At 20 years old, Carlo Francisco is defining the perfect balance of hard work and doing what you love.

When he’s not attending Columbia College of Chicago for Music Business during the school year, he’s back home in Cleveland making societal and political statements with his art. His clothing brand, People of Color, doesn’t consist of much color, but it does send a message that there are in fact issues that are plaguing the environment around us.

Tell me about the vision you had when creating and designing this collection.

The brand started as a reaction to American race issues that I would see on the news. The clothes are an expression of my social commentary as an Asian-American on issues like Ferguson and the shooting of Tamir Rice. The messages on the garments also touch on topics like depression and the readiness for society to abandon those with mental illness when it’s not convenient for them. My wardrobe doesn’t consist of too much color and I only create things I’d personally wear so that’s why everything’s in black and white. I stuck with very basic designs like faces and quotes that can say a lot by not saying much at all.

How did you come up with the name People of Color? Do you think that people will be hesitant to wear something with a name like that attached to it?

The name, People of Color, came naturally. The clothes came first and the name last, so it just made sense to name the brand that. POC rolled off the tongue nicely and fit the image I wanted to portray. If somebody finds the name offensive or if makes them uncomfortable enough to be hesitant to wear it, then it’s just not for them. It’s as simple as that. Nobody’s being forced to like my work. I made all of this for myself. If somebody sees value in my art and purchases it, then I’m grateful that someone could interpret it into something meaningful to them.

How important is timing and making sure things are executed the right way when it comes to building a brand?

Timing and patience are essential. Making sure everything is packaged and presented correctly is very important. When I first started creating—whenever I finished something—I immediately wanted it to be put out in the world. There was no fine tuning or tweaking. I just threw it out there and hoped for the best. After lots of trial and error, I learned that success doesn’t come immediately like you see on social media. I think that’s the problem with a lot of people, including me. They see so many people being successful at such a young age on the internet and they freak out when it doesn’t happen the same way for them. It takes years to blow up overnight.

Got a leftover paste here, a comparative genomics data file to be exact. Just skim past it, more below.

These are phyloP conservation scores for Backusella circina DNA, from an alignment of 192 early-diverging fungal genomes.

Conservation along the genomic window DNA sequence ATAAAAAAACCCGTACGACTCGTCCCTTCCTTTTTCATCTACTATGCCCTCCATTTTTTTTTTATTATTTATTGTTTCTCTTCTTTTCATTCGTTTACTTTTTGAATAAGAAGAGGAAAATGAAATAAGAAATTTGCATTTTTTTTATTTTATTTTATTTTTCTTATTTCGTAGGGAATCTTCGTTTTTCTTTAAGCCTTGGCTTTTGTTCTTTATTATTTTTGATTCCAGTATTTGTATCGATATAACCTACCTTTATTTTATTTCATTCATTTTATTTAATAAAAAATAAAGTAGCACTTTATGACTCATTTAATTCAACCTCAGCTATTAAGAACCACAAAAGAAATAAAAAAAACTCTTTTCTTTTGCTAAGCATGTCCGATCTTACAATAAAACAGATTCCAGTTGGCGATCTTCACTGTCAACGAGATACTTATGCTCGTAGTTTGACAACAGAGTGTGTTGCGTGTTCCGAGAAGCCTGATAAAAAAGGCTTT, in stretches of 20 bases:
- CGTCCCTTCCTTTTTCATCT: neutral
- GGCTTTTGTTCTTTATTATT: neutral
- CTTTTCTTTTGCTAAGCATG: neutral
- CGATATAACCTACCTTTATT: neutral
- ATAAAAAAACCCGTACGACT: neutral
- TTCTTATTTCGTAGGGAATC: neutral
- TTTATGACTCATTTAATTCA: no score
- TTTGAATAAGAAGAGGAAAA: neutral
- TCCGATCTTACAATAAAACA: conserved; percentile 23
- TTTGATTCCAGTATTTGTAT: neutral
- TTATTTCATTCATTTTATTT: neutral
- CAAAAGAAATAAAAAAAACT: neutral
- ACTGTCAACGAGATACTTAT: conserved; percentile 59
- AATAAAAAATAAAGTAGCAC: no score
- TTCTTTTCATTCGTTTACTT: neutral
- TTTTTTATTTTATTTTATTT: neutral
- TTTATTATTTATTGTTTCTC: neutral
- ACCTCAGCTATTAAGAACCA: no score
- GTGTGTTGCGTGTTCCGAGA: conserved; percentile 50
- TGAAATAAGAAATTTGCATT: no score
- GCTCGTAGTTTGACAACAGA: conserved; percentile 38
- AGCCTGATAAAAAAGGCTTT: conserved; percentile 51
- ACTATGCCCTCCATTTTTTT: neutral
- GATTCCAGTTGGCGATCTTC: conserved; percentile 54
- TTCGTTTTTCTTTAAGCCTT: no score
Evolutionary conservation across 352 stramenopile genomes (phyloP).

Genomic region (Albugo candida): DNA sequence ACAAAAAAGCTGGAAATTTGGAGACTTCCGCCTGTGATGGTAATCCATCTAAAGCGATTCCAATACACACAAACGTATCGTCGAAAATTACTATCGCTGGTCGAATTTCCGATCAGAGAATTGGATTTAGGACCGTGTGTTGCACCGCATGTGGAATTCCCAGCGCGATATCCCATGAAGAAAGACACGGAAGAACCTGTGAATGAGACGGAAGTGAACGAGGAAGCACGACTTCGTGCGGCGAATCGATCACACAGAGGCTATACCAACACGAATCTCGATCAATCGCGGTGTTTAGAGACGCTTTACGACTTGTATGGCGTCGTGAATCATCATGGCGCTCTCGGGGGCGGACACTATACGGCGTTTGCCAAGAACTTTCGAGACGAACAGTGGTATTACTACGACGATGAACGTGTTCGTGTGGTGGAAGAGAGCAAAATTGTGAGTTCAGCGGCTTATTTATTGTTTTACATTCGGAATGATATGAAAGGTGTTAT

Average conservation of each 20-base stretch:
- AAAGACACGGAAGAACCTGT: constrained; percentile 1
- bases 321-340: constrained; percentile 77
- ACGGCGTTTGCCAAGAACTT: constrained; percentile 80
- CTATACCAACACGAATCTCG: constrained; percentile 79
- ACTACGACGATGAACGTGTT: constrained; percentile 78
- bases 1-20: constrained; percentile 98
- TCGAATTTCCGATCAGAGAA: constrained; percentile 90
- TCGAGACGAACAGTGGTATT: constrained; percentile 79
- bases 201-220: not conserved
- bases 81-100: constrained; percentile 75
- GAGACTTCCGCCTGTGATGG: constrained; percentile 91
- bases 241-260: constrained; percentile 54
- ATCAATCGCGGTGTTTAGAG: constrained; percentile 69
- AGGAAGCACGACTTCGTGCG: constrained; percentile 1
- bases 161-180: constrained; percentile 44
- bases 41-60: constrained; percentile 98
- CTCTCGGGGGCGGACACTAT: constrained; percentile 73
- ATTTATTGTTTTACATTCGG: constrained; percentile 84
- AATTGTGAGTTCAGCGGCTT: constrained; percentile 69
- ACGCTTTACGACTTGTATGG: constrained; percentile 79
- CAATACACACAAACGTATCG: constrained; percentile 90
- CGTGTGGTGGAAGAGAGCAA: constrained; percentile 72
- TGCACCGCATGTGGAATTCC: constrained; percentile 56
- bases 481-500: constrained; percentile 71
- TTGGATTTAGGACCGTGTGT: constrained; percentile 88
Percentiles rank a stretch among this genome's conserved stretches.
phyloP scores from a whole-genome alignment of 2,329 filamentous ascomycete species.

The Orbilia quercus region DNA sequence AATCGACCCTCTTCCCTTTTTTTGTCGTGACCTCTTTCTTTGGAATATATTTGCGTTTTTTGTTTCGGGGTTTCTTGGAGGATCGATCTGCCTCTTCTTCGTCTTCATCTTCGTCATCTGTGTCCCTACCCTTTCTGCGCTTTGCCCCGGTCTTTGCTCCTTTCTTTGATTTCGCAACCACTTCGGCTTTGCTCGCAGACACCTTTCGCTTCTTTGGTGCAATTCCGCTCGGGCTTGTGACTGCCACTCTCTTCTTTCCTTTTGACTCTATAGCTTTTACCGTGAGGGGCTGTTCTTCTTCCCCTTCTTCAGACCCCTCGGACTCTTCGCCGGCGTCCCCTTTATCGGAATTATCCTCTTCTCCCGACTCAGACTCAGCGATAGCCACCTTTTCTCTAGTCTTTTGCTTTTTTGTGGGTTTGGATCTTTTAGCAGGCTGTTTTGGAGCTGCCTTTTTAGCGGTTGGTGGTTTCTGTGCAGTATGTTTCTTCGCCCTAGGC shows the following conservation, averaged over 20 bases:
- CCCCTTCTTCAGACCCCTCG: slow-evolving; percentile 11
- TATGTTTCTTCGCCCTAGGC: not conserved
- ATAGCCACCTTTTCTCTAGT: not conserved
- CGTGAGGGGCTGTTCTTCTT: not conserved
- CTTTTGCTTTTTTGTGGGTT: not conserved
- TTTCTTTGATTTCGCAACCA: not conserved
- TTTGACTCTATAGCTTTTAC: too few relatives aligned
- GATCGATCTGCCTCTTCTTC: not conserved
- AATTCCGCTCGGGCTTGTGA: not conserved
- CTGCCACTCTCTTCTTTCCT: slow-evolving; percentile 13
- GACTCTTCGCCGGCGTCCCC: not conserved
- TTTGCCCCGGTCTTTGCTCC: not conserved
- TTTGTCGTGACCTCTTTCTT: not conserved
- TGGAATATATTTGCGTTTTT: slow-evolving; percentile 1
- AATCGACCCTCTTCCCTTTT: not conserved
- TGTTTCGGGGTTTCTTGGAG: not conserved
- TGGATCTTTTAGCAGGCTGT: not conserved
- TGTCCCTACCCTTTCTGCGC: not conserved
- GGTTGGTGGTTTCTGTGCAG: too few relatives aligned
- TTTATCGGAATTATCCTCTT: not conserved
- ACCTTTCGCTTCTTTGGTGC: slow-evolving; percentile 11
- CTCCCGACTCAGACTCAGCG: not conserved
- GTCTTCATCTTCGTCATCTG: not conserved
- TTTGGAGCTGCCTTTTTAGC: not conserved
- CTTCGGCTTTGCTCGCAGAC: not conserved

Was there any advice or gems of knowledge that you were told or that you read that really keeps you motivated and focused?

I can’t think of any specific advice that really stuck with me, but one of the things that keeps me motivated and focused is surrounding myself with like-minded people. When I first started doing clothes, I had this mentality of “It’s going to be me and only me. I’m going to do everything by myself and make it to the top with no help.” After meeting up with other people in the same field, I found out it’s okay to ask for help. I actually enjoy asking my peers for their different opinions and ideas. I think it’s very important to have multiple perspectives. Seeing other people being passionate and work towards something they really want is infectious. Surround yourself with determined people that possess positive energy and it will help you tremendously. It’s fine to work by yourself sometimes, but collaboration is where the big ideas come together.

More and more brands are popping up in Cleveland with the intent to profit off the city’s sport success, and yet, People of Color isn’t. Are you trying to restore a sense of originality back into Cleveland?

I love Cleveland and I love Cleveland sports. I’m a huge Cavs fan, but I could never make anything off the back off the city’s success regarding sports. It’s just not me. It works for some people, but it’s a trend I don’t plan on following. I want to be timeless. I want my stuff to be wearable 10-20 years from now. In my opinion, being timeless is real value. Being able to leave your stamp on this earth when you go shows your true worth. Again, I love Cleveland, but I don’t do this for the city. I do this for myself.

What’s the next step for you and your brand? Is there anything you want the readers to know about where and when to be expecting this collection?

I released my new collection in late August before I relocated to Chicago for school. It’s smaller, but 100 times better than the first one. I also plan on expanding POC into other forms of art as well. I’ll probably make some furniture or canvas prints in the near future.

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